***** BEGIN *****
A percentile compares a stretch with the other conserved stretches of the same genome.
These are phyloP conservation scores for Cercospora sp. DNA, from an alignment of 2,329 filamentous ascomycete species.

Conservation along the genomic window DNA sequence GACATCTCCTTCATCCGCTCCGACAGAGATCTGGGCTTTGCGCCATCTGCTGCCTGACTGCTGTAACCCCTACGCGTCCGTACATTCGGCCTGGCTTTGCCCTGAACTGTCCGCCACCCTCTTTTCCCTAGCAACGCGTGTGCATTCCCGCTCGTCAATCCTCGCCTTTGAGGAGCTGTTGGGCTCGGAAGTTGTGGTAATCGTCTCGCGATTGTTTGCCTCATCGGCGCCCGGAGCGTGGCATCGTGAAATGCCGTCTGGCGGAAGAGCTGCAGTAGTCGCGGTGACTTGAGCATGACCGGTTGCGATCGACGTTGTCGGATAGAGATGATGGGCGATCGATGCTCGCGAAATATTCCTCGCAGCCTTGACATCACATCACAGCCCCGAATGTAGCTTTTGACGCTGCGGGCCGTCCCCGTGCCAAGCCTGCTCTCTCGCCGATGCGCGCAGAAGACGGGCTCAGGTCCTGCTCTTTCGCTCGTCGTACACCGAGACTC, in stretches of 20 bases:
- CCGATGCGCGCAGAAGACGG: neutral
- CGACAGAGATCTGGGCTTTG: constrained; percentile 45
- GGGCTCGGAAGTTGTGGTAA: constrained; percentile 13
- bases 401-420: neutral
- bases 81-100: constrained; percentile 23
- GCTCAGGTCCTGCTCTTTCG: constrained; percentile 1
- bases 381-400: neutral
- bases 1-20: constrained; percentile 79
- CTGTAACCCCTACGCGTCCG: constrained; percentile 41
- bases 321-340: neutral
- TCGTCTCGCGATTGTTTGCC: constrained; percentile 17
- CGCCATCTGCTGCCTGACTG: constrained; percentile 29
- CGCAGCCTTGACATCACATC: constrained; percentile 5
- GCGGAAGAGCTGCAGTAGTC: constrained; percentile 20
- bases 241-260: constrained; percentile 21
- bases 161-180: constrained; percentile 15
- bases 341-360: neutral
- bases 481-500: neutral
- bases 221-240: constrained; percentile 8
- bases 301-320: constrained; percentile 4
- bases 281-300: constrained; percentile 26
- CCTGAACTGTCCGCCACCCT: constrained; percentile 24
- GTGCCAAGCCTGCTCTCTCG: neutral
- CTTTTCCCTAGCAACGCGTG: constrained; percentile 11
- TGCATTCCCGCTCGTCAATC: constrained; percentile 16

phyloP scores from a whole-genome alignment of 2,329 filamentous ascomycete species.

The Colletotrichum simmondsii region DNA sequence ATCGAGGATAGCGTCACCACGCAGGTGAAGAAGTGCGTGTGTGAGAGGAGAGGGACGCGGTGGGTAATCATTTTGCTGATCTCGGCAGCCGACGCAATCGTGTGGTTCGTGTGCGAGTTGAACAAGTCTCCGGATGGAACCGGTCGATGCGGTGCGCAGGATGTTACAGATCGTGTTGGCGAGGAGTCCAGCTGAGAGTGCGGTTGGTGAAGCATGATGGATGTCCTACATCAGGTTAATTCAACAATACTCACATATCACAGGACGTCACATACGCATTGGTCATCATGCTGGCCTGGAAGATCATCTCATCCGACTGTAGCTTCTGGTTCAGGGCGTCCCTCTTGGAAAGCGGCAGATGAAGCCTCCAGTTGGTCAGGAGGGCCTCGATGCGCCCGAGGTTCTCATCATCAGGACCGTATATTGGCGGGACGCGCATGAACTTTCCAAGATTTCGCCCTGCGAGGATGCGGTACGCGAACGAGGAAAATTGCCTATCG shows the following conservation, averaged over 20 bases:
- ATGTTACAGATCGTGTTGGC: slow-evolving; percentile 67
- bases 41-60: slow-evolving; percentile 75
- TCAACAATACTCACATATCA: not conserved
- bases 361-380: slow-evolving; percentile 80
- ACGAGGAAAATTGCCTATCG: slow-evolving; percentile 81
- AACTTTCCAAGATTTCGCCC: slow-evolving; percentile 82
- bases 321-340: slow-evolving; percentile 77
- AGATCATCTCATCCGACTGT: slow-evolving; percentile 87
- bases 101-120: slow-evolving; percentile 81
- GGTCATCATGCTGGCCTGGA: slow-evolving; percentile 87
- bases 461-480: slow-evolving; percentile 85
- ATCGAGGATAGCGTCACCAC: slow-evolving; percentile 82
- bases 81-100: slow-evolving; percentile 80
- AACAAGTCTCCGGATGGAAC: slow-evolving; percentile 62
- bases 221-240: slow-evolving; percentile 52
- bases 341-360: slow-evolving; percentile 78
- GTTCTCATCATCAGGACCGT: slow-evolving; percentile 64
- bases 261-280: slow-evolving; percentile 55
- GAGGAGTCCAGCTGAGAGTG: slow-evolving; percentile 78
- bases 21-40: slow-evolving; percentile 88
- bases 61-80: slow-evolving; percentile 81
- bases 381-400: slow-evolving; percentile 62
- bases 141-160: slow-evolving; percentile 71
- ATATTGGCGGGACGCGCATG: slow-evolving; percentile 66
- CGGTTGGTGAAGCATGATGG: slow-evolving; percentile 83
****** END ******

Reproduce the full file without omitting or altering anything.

A percentile compares a stretch with the other conserved stretches of the same genome.
These are phyloP conservation scores for Cercospora sp. DNA, from an alignment of 2,329 filamentous ascomycete species.

Conservation along the genomic window DNA sequence GACATCTCCTTCATCCGCTCCGACAGAGATCTGGGCTTTGCGCCATCTGCTGCCTGACTGCTGTAACCCCTACGCGTCCGTACATTCGGCCTGGCTTTGCCCTGAACTGTCCGCCACCCTCTTTTCCCTAGCAACGCGTGTGCATTCCCGCTCGTCAATCCTCGCCTTTGAGGAGCTGTTGGGCTCGGAAGTTGTGGTAATCGTCTCGCGATTGTTTGCCTCATCGGCGCCCGGAGCGTGGCATCGTGAAATGCCGTCTGGCGGAAGAGCTGCAGTAGTCGCGGTGACTTGAGCATGACCGGTTGCGATCGACGTTGTCGGATAGAGATGATGGGCGATCGATGCTCGCGAAATATTCCTCGCAGCCTTGACATCACATCACAGCCCCGAATGTAGCTTTTGACGCTGCGGGCCGTCCCCGTGCCAAGCCTGCTCTCTCGCCGATGCGCGCAGAAGACGGGCTCAGGTCCTGCTCTTTCGCTCGTCGTACACCGAGACTC, in stretches of 20 bases:
- CCGATGCGCGCAGAAGACGG: neutral
- CGACAGAGATCTGGGCTTTG: constrained; percentile 45
- GGGCTCGGAAGTTGTGGTAA: constrained; percentile 13
- bases 401-420: neutral
- bases 81-100: constrained; percentile 23
- GCTCAGGTCCTGCTCTTTCG: constrained; percentile 1
- bases 381-400: neutral
- bases 1-20: constrained; percentile 79
- CTGTAACCCCTACGCGTCCG: constrained; percentile 41
- bases 321-340: neutral
- TCGTCTCGCGATTGTTTGCC: constrained; percentile 17
- CGCCATCTGCTGCCTGACTG: constrained; percentile 29
- CGCAGCCTTGACATCACATC: constrained; percentile 5
- GCGGAAGAGCTGCAGTAGTC: constrained; percentile 20
- bases 241-260: constrained; percentile 21
- bases 161-180: constrained; percentile 15
- bases 341-360: neutral
- bases 481-500: neutral
- bases 221-240: constrained; percentile 8
- bases 301-320: constrained; percentile 4
- bases 281-300: constrained; percentile 26
- CCTGAACTGTCCGCCACCCT: constrained; percentile 24
- GTGCCAAGCCTGCTCTCTCG: neutral
- CTTTTCCCTAGCAACGCGTG: constrained; percentile 11
- TGCATTCCCGCTCGTCAATC: constrained; percentile 16

phyloP scores from a whole-genome alignment of 2,329 filamentous ascomycete species.

The Colletotrichum simmondsii region DNA sequence ATCGAGGATAGCGTCACCACGCAGGTGAAGAAGTGCGTGTGTGAGAGGAGAGGGACGCGGTGGGTAATCATTTTGCTGATCTCGGCAGCCGACGCAATCGTGTGGTTCGTGTGCGAGTTGAACAAGTCTCCGGATGGAACCGGTCGATGCGGTGCGCAGGATGTTACAGATCGTGTTGGCGAGGAGTCCAGCTGAGAGTGCGGTTGGTGAAGCATGATGGATGTCCTACATCAGGTTAATTCAACAATACTCACATATCACAGGACGTCACATACGCATTGGTCATCATGCTGGCCTGGAAGATCATCTCATCCGACTGTAGCTTCTGGTTCAGGGCGTCCCTCTTGGAAAGCGGCAGATGAAGCCTCCAGTTGGTCAGGAGGGCCTCGATGCGCCCGAGGTTCTCATCATCAGGACCGTATATTGGCGGGACGCGCATGAACTTTCCAAGATTTCGCCCTGCGAGGATGCGGTACGCGAACGAGGAAAATTGCCTATCG shows the following conservation, averaged over 20 bases:
- ATGTTACAGATCGTGTTGGC: slow-evolving; percentile 67
- bases 41-60: slow-evolving; percentile 75
- TCAACAATACTCACATATCA: not conserved
- bases 361-380: slow-evolving; percentile 80
- ACGAGGAAAATTGCCTATCG: slow-evolving; percentile 81
- AACTTTCCAAGATTTCGCCC: slow-evolving; percentile 82
- bases 321-340: slow-evolving; percentile 77
- AGATCATCTCATCCGACTGT: slow-evolving; percentile 87
- bases 101-120: slow-evolving; percentile 81
- GGTCATCATGCTGGCCTGGA: slow-evolving; percentile 87
- bases 461-480: slow-evolving; percentile 85
- ATCGAGGATAGCGTCACCAC: slow-evolving; percentile 82
- bases 81-100: slow-evolving; percentile 80
- AACAAGTCTCCGGATGGAAC: slow-evolving; percentile 62
- bases 221-240: slow-evolving; percentile 52
- bases 341-360: slow-evolving; percentile 78
- GTTCTCATCATCAGGACCGT: slow-evolving; percentile 64
- bases 261-280: slow-evolving; percentile 55
- GAGGAGTCCAGCTGAGAGTG: slow-evolving; percentile 78
- bases 21-40: slow-evolving; percentile 88
- bases 61-80: slow-evolving; percentile 81
- bases 381-400: slow-evolving; percentile 62
- bases 141-160: slow-evolving; percentile 71
- ATATTGGCGGGACGCGCATG: slow-evolving; percentile 66
- CGGTTGGTGAAGCATGATGG: slow-evolving; percentile 83